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Why Do Doctors Commit Healthcare Fraud?

Many people think of healthcare fraud as the fraudulent use of health insurance to cover medical expenses. While that is a common example, healthcare providers can also commit healthcare fraud. The consequences of a healthcare fraud conviction are serious and can impact the professional future of physicians, nurses, pharmacists, and all other providers. If you are being charged with healthcare fraud, contact Levine & Levine Attorneys at Law today.

Types of Medical Provider Healthcare Fraud

There are numerous strategies that have been used to commit healthcare fraud, unbeknownst to the patient.

  • Double billing: this occurs when the physician submits multiple insurance claims for the same service.
  • Phantom billing: when the physician bills for services never rendered.
  • Upcharging: physicians may bill for a service that is more expensive than what the patient actually received.
  • Kickbacks: this may occur between different healthcare providers if one offers the other money or other benefits in exchange for patient referrals.
  • Giving unnecessary tests and treatments: providers may conduct unnecessary examinations or prescribe unnecessary treatments in order to make more money.
  • Waiving copays: if the doctor waives a patient’s copay and instead bill the insurance company to make up the difference, this is healthcare fraud.

Motivations for Committing Healthcare Fraud

The main motivation that healthcare providers have for committing fraud is financial gain. By increasing the number of tests, treatments, and other services on the bill, they can collect more money from the insurance companies.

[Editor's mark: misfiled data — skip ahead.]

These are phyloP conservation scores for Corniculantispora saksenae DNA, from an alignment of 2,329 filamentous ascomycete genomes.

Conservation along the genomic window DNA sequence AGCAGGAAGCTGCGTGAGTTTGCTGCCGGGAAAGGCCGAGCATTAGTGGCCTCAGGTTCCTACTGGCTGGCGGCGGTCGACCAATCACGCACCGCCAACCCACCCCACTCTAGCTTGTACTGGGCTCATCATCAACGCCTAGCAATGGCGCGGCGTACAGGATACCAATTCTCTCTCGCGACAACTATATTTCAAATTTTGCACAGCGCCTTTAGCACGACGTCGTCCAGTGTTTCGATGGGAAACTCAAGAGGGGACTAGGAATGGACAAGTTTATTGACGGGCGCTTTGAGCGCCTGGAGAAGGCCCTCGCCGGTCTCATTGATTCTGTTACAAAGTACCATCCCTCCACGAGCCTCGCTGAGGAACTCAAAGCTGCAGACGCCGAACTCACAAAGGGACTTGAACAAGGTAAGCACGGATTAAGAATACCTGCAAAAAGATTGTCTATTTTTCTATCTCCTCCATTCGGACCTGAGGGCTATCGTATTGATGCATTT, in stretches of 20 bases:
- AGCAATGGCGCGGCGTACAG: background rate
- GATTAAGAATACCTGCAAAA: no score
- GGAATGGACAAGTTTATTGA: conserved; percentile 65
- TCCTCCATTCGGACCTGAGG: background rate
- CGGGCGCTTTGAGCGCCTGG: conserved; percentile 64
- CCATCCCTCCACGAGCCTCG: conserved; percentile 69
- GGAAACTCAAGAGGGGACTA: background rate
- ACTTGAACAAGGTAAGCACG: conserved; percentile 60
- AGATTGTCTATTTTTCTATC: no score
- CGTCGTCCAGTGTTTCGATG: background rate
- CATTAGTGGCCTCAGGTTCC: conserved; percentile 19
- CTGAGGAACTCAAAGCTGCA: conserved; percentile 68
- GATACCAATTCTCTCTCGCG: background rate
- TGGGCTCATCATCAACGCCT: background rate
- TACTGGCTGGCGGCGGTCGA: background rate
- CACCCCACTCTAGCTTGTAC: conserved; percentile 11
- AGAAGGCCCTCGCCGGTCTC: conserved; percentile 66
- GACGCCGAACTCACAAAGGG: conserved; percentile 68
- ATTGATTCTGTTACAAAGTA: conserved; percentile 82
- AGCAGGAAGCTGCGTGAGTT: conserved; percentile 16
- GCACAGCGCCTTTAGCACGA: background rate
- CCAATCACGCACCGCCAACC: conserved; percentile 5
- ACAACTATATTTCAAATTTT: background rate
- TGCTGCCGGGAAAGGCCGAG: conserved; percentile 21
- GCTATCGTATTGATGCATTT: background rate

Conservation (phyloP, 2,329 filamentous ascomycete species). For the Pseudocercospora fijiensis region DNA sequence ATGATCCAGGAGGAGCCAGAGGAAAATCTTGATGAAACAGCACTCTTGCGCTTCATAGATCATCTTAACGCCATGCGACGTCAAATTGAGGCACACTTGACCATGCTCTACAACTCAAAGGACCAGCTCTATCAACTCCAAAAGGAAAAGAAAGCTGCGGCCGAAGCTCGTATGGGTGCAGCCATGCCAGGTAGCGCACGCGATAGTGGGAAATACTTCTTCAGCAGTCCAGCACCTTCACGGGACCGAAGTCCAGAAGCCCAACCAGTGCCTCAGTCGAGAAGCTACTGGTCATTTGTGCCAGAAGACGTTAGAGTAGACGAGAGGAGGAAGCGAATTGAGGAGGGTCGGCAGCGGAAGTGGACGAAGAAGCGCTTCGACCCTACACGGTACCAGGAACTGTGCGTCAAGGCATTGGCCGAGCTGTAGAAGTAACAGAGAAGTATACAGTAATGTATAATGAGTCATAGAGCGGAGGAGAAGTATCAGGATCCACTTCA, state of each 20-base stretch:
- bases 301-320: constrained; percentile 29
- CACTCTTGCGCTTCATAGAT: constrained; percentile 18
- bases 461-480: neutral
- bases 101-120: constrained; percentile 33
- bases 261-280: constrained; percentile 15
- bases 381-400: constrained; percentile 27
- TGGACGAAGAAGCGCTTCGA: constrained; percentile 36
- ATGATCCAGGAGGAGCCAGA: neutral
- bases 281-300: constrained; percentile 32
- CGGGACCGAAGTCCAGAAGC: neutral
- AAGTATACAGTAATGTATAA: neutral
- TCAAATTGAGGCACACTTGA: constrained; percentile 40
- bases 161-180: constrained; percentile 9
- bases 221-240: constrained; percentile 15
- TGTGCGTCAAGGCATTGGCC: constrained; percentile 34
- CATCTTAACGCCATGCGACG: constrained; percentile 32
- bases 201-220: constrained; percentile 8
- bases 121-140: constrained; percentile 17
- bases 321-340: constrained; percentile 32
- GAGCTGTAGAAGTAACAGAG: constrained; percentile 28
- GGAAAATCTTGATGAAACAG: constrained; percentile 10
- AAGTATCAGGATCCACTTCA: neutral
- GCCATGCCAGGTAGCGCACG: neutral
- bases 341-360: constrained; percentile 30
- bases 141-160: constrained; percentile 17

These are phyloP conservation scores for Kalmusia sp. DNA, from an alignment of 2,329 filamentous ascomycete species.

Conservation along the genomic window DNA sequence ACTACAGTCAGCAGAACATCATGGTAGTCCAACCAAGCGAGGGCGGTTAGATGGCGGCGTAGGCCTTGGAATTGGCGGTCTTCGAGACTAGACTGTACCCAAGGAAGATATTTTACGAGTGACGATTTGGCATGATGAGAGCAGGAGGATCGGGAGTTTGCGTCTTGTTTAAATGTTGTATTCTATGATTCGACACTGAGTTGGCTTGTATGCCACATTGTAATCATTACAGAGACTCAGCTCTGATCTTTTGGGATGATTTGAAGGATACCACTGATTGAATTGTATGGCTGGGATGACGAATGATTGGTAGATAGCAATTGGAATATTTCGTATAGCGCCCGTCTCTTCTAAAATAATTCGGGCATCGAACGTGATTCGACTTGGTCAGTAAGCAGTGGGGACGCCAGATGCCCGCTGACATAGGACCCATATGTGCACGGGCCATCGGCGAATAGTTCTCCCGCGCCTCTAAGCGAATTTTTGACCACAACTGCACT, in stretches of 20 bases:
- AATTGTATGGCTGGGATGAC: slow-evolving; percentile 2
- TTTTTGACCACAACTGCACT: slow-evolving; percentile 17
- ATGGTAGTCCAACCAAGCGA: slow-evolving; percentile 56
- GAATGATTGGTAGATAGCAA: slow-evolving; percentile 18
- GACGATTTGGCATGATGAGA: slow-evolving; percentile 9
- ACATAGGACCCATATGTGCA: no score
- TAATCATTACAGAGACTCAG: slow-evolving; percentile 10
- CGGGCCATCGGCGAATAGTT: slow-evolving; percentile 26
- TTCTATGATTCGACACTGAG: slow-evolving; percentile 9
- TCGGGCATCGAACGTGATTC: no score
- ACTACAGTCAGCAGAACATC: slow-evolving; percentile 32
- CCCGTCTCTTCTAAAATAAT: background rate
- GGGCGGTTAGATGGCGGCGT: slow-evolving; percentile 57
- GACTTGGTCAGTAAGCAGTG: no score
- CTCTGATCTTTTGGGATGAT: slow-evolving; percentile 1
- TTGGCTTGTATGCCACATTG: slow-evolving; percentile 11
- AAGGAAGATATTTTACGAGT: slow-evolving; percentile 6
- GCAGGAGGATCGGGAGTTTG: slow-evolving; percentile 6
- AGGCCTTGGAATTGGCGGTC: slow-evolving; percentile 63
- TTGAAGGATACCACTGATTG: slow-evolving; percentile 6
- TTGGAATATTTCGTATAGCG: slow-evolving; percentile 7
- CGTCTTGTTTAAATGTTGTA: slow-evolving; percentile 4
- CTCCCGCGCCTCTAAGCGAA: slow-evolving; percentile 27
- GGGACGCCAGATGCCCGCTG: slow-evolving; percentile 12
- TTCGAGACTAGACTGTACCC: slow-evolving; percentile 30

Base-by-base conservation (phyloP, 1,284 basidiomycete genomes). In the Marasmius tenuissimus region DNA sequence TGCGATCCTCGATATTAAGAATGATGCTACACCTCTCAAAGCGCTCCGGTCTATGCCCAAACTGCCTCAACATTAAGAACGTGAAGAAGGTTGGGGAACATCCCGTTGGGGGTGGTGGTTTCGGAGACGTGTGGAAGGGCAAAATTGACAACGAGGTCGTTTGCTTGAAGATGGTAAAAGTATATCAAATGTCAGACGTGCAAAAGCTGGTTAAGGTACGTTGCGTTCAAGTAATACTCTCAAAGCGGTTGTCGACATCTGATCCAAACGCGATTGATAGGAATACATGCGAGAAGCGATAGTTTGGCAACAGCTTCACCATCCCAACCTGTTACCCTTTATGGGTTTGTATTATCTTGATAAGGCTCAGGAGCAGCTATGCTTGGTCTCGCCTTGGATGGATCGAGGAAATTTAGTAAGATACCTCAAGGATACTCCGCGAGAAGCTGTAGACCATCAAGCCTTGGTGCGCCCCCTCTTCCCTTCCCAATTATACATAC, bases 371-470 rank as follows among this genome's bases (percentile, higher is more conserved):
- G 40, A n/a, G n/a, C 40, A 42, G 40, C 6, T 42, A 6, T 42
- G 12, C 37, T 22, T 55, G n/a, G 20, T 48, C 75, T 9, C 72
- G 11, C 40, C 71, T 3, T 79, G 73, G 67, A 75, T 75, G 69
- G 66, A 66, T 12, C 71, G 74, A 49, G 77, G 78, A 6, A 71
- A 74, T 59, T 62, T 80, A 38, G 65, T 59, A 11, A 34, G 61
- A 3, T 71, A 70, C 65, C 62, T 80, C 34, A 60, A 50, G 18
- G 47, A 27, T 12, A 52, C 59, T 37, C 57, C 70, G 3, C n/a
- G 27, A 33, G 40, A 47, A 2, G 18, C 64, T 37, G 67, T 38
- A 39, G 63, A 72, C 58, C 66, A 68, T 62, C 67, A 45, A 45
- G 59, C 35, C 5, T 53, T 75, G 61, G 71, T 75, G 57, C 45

Other times, however, providers may commit fraud out of the goodness of their hearts. When patients come in needing medical care but cannot afford the out-of-pocket costs, healthcare providers may try to lessen their financial burden by overbilling insurance companies. While this is done with good intentions, it is still a fraud crime.

Penalties for Healthcare Fraud

Healthcare fraud can be both a state and federal crime. Typically, the FBI and private insurance agencies investigate instances of suspected healthcare fraud.

The potential penalties vary based on the types of fraud committed and the level of severity. In general, a healthcare provider convicted of committing healthcare fraud faces:

  • Up to five years in prison
  • Hundreds of thousands of dollars in fines
  • Probation
  • Additional civil fines or restitution
  • Loss of their license to practice

Kalamazoo Healthcare Fraud Defense

If you are a healthcare professional who has been accused of committing fraud, contact our team at Levine & Levine Attorneys at Law. We have helped many professionals fight their fraud charges, and we want to help you protect your career and future in healthcare.